Congress healthcare mandate leaves Arizona with questions

Phoenix, AZ – The way the measure is worded, people have to have coverage or,
beginning in 2014, pay a penalty. Attorney General Terry Goddard
said it might be beyond the power of the federal government to
actually force anyone to purchase health insurance.

(But I don't believe what this statute does is mandate that we
have a particular behavior. The taxing power says we have a
choice. We can either sign up for the insurance or we can pay a
higher tax. And I think they do have the power to do that.)

But Paul Bender who teaches constitutional law at Arizona State
University said that's overly simplistic.

(To call it a 'tax' seems to me an attempt to make it sound like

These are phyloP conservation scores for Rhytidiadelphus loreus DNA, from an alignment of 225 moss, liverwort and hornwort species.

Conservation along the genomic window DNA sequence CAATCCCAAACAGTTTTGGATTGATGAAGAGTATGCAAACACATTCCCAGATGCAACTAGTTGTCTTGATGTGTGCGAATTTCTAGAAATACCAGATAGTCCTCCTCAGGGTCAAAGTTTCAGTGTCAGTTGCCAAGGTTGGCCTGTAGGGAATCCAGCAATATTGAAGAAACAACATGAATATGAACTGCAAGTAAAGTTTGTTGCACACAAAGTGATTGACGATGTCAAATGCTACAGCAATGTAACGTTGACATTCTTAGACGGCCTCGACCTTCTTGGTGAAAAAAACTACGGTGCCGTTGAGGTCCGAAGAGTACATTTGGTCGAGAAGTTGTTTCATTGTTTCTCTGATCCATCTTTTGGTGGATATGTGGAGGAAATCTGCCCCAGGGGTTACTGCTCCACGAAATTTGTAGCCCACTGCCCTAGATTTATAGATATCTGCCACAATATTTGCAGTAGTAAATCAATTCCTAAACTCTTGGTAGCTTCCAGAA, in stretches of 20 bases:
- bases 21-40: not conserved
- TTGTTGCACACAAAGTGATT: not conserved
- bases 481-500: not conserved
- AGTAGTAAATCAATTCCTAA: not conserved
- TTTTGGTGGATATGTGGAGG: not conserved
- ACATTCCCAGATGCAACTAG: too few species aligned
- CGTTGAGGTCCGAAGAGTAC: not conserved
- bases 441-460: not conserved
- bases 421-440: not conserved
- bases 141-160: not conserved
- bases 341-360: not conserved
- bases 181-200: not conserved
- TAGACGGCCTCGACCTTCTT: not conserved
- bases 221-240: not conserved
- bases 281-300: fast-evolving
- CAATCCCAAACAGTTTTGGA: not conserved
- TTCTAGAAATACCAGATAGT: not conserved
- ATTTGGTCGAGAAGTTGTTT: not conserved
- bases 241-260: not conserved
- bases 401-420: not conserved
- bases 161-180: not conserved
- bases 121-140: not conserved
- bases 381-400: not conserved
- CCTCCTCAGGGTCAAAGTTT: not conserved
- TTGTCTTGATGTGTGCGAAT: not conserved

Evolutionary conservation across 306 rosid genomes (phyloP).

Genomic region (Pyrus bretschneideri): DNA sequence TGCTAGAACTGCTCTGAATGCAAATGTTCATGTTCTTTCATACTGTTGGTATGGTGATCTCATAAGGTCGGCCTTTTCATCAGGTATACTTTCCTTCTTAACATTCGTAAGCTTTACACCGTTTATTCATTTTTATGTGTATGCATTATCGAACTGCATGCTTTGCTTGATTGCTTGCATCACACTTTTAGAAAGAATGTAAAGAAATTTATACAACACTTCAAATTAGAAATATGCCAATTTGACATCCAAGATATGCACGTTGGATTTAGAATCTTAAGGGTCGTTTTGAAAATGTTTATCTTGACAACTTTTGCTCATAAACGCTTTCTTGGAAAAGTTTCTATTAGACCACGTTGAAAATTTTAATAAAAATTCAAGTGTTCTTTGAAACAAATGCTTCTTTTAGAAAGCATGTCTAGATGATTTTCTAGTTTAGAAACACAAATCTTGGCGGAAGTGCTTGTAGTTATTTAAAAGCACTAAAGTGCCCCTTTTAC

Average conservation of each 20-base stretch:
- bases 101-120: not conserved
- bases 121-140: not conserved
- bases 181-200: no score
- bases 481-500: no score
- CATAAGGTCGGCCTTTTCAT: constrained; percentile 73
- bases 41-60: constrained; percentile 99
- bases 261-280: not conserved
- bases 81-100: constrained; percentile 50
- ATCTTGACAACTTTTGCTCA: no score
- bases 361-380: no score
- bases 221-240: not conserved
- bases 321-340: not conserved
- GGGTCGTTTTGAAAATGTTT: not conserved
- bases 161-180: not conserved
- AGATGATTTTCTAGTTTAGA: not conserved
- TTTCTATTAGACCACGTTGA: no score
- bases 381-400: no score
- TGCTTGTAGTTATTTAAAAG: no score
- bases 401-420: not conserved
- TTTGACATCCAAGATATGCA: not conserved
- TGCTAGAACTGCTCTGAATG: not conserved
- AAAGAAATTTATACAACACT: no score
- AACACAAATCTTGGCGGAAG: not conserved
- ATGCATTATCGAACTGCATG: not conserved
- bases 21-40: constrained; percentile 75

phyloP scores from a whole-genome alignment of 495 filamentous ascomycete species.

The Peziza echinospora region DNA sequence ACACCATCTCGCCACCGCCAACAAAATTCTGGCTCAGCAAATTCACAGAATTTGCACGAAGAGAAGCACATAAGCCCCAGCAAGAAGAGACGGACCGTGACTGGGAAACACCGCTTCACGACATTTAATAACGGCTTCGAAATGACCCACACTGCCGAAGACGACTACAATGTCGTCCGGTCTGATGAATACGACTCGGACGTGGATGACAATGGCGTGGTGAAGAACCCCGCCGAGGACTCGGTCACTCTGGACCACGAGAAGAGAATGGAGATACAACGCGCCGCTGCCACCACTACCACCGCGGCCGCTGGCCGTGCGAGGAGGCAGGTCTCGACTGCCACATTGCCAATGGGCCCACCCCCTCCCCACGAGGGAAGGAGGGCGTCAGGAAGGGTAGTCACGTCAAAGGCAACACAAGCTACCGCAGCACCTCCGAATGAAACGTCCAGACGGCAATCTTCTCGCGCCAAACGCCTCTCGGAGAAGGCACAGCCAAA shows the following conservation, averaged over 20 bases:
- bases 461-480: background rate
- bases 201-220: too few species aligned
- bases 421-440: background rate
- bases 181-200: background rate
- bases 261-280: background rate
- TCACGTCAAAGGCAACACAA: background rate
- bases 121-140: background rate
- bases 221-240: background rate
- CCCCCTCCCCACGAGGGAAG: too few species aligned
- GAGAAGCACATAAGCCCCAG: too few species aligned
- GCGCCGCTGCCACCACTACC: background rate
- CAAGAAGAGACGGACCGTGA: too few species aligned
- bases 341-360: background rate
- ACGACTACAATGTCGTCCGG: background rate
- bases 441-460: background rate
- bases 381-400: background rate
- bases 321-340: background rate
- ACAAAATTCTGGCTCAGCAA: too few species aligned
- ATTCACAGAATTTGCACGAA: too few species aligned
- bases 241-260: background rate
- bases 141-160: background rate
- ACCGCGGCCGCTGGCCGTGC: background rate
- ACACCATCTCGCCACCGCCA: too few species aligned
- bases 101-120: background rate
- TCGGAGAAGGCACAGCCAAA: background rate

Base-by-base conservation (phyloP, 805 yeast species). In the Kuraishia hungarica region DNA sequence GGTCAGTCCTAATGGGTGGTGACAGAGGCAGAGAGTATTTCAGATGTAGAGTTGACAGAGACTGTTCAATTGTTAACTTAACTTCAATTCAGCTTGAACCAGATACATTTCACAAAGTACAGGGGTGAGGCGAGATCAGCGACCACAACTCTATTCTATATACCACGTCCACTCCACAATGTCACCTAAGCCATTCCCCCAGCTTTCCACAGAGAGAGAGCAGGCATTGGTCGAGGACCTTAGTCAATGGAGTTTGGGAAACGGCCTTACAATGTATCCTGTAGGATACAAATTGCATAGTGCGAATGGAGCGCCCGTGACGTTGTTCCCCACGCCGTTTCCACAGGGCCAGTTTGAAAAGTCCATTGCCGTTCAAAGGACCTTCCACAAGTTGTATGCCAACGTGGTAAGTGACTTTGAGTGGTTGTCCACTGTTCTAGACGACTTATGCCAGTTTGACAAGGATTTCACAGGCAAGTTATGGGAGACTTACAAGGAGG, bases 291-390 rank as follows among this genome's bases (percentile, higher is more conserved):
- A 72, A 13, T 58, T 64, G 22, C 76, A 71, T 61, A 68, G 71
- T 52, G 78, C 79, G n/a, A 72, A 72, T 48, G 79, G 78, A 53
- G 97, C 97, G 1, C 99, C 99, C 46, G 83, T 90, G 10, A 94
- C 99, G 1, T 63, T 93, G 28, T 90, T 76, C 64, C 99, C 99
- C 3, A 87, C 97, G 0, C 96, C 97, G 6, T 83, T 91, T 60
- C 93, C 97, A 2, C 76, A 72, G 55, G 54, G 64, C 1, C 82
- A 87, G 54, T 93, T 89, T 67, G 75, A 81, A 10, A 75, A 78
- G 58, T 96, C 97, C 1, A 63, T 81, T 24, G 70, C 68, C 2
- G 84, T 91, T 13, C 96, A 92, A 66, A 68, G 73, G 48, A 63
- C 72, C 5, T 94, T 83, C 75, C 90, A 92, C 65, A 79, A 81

something it isn't. It's an obligation. And you get fined if you
don't do it.)

But Bender said there are precedents to federal mandates, like
Social Security. He said the question of whether the measure is
legal is likely to turn on whether the U.S. Supreme Court
concludes the right of Congress to regulate interstate commerce
also includes health insurance. Goddard and Bender do agree on
one point: If the federal law is valid, a measure on the November
ballot to let Arizonans opt out of federal health mandates is
legally meaningless. For Arizona Public Radio this is Howard